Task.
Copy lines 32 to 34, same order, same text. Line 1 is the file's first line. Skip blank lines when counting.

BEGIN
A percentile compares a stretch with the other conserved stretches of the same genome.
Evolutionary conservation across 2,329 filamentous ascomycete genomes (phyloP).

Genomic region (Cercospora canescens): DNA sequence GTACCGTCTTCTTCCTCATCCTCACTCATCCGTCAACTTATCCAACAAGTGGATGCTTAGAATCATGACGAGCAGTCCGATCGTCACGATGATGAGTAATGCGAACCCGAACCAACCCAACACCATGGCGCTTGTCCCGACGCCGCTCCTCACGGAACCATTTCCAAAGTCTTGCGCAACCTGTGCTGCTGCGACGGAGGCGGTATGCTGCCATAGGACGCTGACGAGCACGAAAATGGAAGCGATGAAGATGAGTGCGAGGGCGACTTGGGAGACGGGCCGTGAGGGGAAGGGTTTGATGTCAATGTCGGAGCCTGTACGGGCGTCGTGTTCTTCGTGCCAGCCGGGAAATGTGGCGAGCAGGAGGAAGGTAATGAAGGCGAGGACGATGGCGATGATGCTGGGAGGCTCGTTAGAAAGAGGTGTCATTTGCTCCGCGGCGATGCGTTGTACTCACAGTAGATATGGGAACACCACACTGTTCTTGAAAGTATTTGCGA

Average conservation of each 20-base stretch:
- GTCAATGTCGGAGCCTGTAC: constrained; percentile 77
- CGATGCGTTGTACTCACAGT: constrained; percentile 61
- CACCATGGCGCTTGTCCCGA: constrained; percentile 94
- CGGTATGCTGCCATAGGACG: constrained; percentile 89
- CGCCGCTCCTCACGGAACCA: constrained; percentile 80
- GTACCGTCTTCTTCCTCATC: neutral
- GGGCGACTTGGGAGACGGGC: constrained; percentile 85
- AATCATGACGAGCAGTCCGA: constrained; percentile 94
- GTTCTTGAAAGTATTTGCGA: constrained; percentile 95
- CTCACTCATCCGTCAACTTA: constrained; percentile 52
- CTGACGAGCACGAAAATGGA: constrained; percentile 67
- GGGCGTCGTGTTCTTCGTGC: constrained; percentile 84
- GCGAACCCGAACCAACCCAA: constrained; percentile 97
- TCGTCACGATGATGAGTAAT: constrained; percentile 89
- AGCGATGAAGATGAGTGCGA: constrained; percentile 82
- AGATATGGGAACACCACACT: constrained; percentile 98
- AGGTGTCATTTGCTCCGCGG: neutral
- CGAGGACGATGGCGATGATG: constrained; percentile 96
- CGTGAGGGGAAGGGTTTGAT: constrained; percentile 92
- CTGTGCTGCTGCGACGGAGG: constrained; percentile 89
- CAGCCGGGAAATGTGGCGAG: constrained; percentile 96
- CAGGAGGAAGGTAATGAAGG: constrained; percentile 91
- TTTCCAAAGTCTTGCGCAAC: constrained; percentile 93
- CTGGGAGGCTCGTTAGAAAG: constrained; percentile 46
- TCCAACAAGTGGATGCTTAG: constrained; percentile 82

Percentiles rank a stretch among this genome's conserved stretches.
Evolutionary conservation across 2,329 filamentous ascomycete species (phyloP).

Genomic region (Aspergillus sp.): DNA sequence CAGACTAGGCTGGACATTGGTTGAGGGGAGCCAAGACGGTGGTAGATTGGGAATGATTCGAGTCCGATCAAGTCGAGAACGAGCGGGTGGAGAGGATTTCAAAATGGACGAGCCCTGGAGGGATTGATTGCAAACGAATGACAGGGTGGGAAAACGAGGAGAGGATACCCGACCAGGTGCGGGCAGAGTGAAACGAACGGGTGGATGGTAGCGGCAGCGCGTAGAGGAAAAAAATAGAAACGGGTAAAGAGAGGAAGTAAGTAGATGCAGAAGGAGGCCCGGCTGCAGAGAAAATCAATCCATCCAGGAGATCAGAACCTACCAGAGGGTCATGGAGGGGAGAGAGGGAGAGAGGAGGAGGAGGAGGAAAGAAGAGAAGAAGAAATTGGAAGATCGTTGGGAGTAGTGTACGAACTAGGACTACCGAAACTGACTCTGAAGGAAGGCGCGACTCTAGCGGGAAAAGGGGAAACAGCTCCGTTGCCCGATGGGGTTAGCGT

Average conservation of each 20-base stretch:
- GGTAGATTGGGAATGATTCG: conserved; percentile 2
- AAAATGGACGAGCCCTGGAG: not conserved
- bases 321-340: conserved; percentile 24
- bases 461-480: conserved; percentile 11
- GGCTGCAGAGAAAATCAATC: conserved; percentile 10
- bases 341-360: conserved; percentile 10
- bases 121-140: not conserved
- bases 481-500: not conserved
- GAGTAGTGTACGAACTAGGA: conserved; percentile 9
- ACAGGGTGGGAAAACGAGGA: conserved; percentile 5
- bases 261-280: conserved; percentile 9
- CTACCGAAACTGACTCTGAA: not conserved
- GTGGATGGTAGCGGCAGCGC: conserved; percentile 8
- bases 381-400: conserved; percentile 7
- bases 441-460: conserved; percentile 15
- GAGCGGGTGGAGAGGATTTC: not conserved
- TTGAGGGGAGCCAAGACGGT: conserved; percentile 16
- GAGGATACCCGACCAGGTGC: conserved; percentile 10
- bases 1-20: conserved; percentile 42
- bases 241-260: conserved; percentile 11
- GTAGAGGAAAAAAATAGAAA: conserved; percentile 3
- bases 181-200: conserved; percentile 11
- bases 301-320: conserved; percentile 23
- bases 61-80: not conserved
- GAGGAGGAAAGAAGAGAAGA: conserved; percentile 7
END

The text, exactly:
Genomic region (Aspergillus sp.): DNA sequence CAGACTAGGCTGGACATTGGTTGAGGGGAGCCAAGACGGTGGTAGATTGGGAATGATTCGAGTCCGATCAAGTCGAGAACGAGCGGGTGGAGAGGATTTCAAAATGGACGAGCCCTGGAGGGATTGATTGCAAACGAATGACAGGGTGGGAAAACGAGGAGAGGATACCCGACCAGGTGCGGGCAGAGTGAAACGAACGGGTGGATGGTAGCGGCAGCGCGTAGAGGAAAAAAATAGAAACGGGTAAAGAGAGGAAGTAAGTAGATGCAGAAGGAGGCCCGGCTGCAGAGAAAATCAATCCATCCAGGAGATCAGAACCTACCAGAGGGTCATGGAGGGGAGAGAGGGAGAGAGGAGGAGGAGGAGGAAAGAAGAGAAGAAGAAATTGGAAGATCGTTGGGAGTAGTGTACGAACTAGGACTACCGAAACTGACTCTGAAGGAAGGCGCGACTCTAGCGGGAAAAGGGGAAACAGCTCCGTTGCCCGATGGGGTTAGCGT

Average conservation of each 20-base stretch:
- GGTAGATTGGGAATGATTCG: conserved; percentile 2